The Irish Auditing and Accounting Supervisory Authority has fined and reprimanded two people over their audits of Wirecard UK and Ireland Limited.

IAASA said it has decided to impose a "severe reprimand" and a fine of €19,500 on Tony Kelly after an investigation into the audit of the company's financial statements for 2016 and 2017.

Mr Kelly was an audit partner with Byrne Curtin Kelly, which has ceased trading, and he signed off on Wirecard UK and Ireland's audits for the two years in question.

The authority also said it has decided to impose a severe reprimand and a fine of €10,500 on Alison Gray after its investigation into the audit of the firm's financial statements for 2018.

Ms Gray was an audit partner with BCK Audit, Accounting & Tax Limited, which has also ceased trading. The audit report for Wirecared UK and Ireland was signed by Ms Gray in 2018.

IAASA said its investigations into both cases identified a number of areas of non-compliance with international standards on auditing.

These included overall objectives of the independent auditor, the auditor's responsibilities relating to fraud, identifying and assessing risks of material misstatement and the auditor's responses to assessed risks, audit evidence, external confirmations and related parties.

The contraventions were admitted by both Mr Kelly and Ms Gray.

The authority said it took into account the timing of the admissions and it considered that it was appropriate to apply an early settlement discount of 30% to the level of the fines imposed.

Germany's Wirecard collapsed in 2020 in the country's biggest post-war fraud scandal which sent shockwaves through the country's political and financial establishment.

Founded in 1999, Wirecard had a fairy tale rise and became a showpiece for a new type of German tech company that could compete with the established titans of Europe's largest economy.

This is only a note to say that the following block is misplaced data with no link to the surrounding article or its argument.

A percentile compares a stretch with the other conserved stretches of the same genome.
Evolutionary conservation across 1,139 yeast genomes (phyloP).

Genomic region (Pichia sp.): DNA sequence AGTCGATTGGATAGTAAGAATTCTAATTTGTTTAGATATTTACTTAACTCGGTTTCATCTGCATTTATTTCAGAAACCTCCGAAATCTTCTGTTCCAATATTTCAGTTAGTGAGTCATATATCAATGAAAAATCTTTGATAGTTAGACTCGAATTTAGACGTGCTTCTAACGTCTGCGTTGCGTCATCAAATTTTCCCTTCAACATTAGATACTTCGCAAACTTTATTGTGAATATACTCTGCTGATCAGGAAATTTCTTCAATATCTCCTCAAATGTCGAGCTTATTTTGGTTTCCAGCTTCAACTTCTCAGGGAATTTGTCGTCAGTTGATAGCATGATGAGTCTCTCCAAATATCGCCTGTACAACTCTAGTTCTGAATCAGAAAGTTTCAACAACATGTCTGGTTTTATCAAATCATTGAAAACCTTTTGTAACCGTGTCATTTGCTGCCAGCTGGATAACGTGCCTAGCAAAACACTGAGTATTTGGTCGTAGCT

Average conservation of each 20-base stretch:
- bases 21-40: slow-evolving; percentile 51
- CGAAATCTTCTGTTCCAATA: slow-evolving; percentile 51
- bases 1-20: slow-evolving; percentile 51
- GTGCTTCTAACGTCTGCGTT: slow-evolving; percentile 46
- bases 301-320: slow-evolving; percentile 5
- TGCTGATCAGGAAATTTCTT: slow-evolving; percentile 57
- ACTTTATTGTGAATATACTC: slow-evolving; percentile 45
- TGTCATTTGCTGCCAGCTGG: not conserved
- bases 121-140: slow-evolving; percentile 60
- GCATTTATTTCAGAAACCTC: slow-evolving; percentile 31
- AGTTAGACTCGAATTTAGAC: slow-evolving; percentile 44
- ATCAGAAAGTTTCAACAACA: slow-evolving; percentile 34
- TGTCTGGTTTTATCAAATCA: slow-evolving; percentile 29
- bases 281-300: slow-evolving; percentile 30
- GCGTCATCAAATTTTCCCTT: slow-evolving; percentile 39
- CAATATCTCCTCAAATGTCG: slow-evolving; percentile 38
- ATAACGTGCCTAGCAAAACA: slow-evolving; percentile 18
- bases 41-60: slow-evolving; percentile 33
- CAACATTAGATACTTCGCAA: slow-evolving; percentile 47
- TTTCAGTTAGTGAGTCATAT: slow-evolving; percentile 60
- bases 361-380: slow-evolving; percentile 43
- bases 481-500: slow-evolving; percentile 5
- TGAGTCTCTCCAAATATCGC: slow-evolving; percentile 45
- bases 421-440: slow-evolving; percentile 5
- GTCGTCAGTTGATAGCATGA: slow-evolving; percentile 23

Wirecard, which started out processing payments for pornography and online gambling, rose to be worth $28 billion and displaced Commerzbank in Germany's DAX blue-chip index.

It batted away suspicions of wrongdoing from some investors and journalists and successfully lobbied German authorities to investigate those who were scrutinising its finances.

But in June 2020, Wirecard was forced to admit that €1.9 billion was missing from its balance sheet, while it owed €3.2 billion in debt.

Its former CEO Markus Braun and two other high-ranking managers of the defunct blue-chip company are facing a number of charges, including fraud and market manipulation.

IAASA is responsible for the supervision of the accounting profession and is the authority for the oversight of statutory auditors in Ireland.

IAASA CEO Kevin Prendergast said that although Wirecard UK & Ireland Limited's audit did not fall under IAASA's direct inspection regime, it used its powers under section 934 of the Companies Act to undertake an investigation where it is of the opinion that it is appropriate or in the public interest to do so.

He noted that this was the first time IAASA has sanctioned individuals using this power.

"The failures in audit identified were significant and this is reflected in the sanctions and fines. The financial sanctions have been reduced to reflect the admissions and cooperation of the parties involved," Mr Prendergast added.